With the use of IOUS in the open resection group, the mean operative time was less, there was no significant intra-operative bleeding, less biliary leak, less operative bed collection, less surgical wound infection, and all patients had free surgical margin. IOUS was a guide for better intraoperative assessment of the lesions and their nearby relation to large vessels or ducts and avoidance of injury to important structures so there was less postoperative morbidity. The other 20 cases studied retrospectively were done before the routine introduction of IOUS in hepatectomy operations in our institute, and their results showed longer operative time, longer hospital stay, bleeding, biliary leak and operative bed collection were more. These results are matching with Donadon M and Torzilli G 2013 who concluded that IOUS minimizes postoperative complications and is mandatory for modern parenchyma-sparing hepatic surgery [19].

Guidance with IOUS has advantages over trans-abdominal imaging procedures regarding accessibility, especially in procedures involving deep lesions or lesions hidden by overlying structures [21].

In the current study, 24 patients with 37 HCC lesions underwent LARFA. The indications for LARFA in those patients are being present in difficult locations. LARFA of HCC has a low rate of major complications, most of them related to bleeding from hepatic puncture sites or trocar accesses. We reported only one case of a hematoma, no local tumor spread observed, and no treatment-related mortality recorded. Our results are going with the results of Anna Sánchez-López et al. retrospective study done in Spain in 2015 on 32 patients with 37 tumors managed with LARFA and reported initial complete ablation in 94.6% (35/37) lesions, while in the current study, it was 100% [22]. On contrary, the results of Yang W et al. 2015 were different as they had a high rate of major complications for the so-called difficult group was 4.9% [23]. This could be explained that they used percutaneous RFA and not laparoscopic-assisted RFA used in the current study, which helped in accurate needle insertion under direct vision and consequently decreased the rate of major complications. Using IOUS allows the performance of radical but conservative hepatic resection which means radical resection of the tumor with safety margin, but conservative to the liver with keeping as much as possible of liver tissue safely to avoid liver decompensation and improve patient survival (Fig. 7A–C).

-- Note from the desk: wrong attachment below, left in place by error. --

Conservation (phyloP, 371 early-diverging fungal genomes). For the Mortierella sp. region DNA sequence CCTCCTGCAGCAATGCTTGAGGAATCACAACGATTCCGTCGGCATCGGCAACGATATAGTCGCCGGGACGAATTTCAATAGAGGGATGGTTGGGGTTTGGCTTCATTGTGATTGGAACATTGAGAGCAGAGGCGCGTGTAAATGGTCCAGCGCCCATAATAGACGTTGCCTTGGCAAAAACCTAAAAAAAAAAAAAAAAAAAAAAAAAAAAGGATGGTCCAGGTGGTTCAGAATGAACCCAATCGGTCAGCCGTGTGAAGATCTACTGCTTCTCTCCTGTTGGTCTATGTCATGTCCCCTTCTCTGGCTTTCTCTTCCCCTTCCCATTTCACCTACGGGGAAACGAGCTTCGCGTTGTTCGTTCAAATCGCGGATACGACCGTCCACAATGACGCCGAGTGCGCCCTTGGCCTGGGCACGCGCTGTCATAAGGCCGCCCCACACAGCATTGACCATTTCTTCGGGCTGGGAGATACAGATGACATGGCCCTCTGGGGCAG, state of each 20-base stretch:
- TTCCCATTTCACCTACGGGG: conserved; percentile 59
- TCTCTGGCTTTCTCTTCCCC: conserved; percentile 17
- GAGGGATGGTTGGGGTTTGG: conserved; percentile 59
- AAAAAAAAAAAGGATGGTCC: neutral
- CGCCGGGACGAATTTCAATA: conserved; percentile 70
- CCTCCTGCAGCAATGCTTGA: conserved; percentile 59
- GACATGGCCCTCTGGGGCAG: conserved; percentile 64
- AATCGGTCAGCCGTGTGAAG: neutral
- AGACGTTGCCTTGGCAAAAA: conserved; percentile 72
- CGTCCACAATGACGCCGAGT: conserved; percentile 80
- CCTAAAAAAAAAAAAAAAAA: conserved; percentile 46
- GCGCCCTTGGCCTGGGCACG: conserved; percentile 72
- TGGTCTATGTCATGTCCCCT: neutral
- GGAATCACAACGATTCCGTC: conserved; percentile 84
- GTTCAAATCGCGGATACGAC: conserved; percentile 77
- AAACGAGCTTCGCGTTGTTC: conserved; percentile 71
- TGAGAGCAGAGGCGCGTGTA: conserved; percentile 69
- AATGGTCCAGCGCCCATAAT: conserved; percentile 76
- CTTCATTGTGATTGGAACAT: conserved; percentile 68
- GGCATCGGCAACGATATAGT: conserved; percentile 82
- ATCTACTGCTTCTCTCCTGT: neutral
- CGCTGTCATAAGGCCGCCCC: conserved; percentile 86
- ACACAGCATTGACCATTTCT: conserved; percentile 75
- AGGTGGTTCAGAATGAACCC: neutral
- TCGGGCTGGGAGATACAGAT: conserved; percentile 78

Fig. 7
figure7

AC Laparoscopic ultrasound examination during LARFA laparoscopic radio-frequency ablation of right hepatic lobe segment VII HCC]. A Ultrasound image before starting of the ablation showing right lobe segment VII well defined hypo-echoic HCC away from the middle hepatic vein). B Ultrasound showing the lesion become echogenic due to gas bubbles during ablation. C Ultrasound showing successful complete ablation of the segment VII HCC

Conclusion

IOUS is a cornerstone in liver surgery. It improves outcomes with less morbidity and mortality and helps to achieve free surgical margin. Using IOUS allows the performance of radical but conservative hepatic resection.

Availability of data and materials

The datasets used and/or analyzed during the current study are available from the corresponding author on reasonable request.

Abbreviations

RFA:

Radio-frequency ablation

HCC:

Hepatocellular carcinoma

MWA:

Microwave ablation

IOUS:

Intra-operative ultrasound

LARFA:

Laparoscopic-assisted radio-frequency ablation

BCLC:

Barcelona-clinic liver cancer staging system for hepatocellular carcinoma

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Authors

Contributions